A role for the cell-wall protein silacidin in cell size of the diatom Thalassiosira pseudonana

Amy Kirkham, Patrick Richthammer, Katrin Schmidt, Martin Wustman, Yoshiaki Maeda, Rene Hedrich, Eike Brunner, Tsuyoshi Tanaka, Karl-Heinz van Pee, Angela Falciatore, Thomas Mock

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Diatoms contribute 20% of global primary production and form the basis of many marine food webs. Although their species diversity correlates with broad diversity in cell size, there is also an intraspecific cell-size plasticity due to sexual reproduction and varying environmental conditions. However, despite the ecological significance of the diatom cell size for food-web structure and global biogeochemical cycles, our knowledge about genes underpinning the size of diatom cells remains elusive. Here, a combination of reverse genetics, experimental evolution and comparative RNA8 sequencing analyses enabled us to identify a previously unknown genetic control of cell size in the diatom Thalassiosira pseudonana. In particular, the targeted deregulation of the expression of the cell-wall protein silacidin caused a significant increase in valve diameter. Remarkably, the natural downregulation of the silacidin gene transcript due to experimental evolution under low temperature also correlated with cell-size increase. Our data give first evidence for a genetically controlled regulation of cell size in Thalassiosira pseudonana and possibly other centric diatoms as they also encode the silacidin gene in their genomes.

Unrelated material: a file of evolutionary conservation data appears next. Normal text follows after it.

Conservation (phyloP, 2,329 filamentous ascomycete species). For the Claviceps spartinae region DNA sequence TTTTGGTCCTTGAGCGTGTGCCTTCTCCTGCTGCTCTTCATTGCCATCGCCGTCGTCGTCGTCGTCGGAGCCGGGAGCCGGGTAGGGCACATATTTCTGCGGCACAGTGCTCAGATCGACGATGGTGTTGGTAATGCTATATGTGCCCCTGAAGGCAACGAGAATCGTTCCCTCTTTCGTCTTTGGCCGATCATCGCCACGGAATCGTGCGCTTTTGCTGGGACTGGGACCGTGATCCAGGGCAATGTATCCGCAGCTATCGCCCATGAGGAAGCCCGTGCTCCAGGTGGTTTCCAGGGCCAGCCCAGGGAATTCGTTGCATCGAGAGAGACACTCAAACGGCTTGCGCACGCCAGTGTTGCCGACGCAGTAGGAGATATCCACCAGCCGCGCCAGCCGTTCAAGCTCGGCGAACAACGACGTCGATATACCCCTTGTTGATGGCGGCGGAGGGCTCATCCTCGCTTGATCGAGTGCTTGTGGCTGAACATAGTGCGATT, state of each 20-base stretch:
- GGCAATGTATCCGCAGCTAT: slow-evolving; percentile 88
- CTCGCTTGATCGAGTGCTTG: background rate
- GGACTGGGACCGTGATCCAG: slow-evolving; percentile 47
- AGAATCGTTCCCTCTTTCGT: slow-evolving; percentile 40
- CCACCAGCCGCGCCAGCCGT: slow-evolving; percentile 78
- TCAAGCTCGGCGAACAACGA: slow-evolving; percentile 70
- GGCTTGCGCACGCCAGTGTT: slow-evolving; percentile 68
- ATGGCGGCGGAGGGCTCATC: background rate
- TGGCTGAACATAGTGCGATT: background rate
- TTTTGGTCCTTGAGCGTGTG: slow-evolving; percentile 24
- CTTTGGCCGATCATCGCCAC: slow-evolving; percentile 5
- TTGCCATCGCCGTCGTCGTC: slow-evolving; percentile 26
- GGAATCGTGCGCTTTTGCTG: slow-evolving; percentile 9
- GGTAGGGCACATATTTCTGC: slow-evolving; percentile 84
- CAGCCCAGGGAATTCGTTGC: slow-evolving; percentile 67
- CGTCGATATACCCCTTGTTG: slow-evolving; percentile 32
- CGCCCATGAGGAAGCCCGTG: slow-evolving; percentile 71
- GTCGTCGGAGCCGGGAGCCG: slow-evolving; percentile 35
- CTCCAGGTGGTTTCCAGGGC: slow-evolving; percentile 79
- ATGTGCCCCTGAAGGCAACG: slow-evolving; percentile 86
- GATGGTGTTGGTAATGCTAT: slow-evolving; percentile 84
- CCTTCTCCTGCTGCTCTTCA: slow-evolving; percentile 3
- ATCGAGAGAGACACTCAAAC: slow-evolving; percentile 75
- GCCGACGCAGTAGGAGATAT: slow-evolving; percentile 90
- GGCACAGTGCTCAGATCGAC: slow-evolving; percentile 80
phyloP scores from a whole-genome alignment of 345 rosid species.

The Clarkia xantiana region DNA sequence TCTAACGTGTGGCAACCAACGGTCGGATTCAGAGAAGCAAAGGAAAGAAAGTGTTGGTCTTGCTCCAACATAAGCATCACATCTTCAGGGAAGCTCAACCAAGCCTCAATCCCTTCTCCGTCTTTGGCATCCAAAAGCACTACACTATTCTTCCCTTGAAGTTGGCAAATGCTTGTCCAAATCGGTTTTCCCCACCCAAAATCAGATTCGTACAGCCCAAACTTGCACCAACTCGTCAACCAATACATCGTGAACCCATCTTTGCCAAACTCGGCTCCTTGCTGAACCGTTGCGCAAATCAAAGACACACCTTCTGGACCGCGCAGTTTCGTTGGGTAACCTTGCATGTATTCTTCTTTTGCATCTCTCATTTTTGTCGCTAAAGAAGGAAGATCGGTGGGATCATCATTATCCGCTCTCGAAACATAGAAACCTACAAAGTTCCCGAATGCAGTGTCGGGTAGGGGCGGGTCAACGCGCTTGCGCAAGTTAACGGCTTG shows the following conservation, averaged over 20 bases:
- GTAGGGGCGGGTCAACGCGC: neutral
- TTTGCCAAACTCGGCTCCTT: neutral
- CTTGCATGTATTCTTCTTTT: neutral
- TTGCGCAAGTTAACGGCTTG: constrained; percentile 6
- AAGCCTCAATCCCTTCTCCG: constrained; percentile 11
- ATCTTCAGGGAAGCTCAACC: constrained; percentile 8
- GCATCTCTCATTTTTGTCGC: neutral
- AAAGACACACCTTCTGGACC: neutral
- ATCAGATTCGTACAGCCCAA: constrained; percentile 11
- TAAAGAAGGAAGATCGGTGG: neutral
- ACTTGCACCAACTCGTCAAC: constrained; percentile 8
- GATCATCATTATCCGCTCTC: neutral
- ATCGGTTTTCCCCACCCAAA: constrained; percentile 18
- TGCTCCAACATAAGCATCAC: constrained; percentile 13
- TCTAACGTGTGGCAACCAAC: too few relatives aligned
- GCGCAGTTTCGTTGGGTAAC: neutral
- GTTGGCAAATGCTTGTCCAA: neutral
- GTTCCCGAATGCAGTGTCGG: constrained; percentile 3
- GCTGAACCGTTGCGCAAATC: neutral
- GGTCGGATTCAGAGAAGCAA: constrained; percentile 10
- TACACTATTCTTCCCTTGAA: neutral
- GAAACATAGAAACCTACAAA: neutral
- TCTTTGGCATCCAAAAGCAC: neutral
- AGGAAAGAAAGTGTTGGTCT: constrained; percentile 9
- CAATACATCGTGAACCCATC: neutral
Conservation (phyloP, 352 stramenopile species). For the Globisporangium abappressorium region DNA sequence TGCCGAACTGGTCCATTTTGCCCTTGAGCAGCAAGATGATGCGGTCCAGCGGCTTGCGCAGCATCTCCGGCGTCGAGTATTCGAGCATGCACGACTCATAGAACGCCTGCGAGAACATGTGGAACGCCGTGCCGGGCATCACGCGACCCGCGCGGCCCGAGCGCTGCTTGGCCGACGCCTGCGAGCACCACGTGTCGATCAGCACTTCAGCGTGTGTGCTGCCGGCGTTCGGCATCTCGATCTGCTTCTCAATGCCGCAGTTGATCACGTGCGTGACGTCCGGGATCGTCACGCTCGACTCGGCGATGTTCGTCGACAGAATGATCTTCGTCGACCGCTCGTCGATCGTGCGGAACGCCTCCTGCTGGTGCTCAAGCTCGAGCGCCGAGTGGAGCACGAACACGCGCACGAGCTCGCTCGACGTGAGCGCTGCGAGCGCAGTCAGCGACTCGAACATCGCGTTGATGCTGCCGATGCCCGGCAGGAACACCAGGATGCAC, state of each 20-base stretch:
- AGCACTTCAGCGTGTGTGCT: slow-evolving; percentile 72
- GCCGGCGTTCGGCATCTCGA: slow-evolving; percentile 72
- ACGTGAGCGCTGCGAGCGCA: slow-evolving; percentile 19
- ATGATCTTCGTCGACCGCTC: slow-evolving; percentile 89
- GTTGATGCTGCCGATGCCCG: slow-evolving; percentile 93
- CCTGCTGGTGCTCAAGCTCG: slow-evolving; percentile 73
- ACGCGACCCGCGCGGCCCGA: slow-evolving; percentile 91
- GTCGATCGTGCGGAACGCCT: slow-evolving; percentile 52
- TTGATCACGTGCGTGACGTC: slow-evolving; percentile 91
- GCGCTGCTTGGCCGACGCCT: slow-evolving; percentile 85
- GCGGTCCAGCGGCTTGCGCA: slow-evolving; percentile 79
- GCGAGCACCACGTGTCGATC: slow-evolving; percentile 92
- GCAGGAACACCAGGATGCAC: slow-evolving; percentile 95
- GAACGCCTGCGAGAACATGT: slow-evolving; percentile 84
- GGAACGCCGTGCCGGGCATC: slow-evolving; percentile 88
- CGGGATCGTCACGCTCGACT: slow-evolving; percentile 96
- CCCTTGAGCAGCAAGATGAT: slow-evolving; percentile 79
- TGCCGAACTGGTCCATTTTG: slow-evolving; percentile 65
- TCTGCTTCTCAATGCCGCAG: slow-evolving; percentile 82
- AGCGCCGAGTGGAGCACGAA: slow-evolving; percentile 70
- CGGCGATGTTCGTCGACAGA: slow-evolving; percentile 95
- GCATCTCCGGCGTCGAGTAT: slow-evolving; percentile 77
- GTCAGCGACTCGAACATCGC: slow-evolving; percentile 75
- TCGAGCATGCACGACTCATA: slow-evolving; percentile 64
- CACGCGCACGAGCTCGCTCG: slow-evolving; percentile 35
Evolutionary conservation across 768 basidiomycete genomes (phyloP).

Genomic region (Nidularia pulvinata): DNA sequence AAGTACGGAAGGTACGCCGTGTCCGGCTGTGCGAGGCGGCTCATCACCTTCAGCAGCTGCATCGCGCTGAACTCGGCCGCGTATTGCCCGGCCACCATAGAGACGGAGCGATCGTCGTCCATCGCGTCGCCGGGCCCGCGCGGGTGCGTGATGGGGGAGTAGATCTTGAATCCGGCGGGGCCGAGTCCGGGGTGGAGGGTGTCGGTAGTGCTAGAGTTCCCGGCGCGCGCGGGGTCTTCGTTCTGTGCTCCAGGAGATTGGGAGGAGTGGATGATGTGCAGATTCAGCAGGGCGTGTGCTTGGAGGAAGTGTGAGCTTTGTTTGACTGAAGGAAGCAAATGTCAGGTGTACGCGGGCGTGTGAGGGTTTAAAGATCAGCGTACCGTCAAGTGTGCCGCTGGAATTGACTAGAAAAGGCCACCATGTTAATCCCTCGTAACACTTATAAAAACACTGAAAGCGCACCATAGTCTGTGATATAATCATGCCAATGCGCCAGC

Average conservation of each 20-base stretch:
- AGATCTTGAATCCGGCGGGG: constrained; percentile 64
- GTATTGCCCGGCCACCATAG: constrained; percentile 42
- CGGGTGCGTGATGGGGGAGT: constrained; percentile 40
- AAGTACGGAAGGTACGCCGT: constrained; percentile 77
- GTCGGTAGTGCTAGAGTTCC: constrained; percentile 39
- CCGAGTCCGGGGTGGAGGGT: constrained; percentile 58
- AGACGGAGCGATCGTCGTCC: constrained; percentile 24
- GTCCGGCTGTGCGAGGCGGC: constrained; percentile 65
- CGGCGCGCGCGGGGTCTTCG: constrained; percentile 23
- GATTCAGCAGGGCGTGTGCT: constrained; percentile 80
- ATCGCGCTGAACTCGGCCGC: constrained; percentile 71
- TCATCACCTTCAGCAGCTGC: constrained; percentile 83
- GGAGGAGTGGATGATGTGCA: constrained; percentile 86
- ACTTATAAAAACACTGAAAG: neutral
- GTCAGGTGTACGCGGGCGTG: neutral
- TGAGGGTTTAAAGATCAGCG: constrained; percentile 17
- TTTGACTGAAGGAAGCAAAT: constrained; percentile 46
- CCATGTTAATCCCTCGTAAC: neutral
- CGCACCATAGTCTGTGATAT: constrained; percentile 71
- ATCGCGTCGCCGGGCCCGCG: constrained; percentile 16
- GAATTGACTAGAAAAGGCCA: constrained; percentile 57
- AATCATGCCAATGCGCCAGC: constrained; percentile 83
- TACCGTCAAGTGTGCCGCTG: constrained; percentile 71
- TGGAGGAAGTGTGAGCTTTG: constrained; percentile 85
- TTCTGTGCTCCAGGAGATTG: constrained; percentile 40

Original languageEnglish
Pages (from-to)2452-2464
Number of pages13
JournalThe ISME Journal
Issue number11
Early online date21 Jul 2017
Publication statusPublished - Nov 2017

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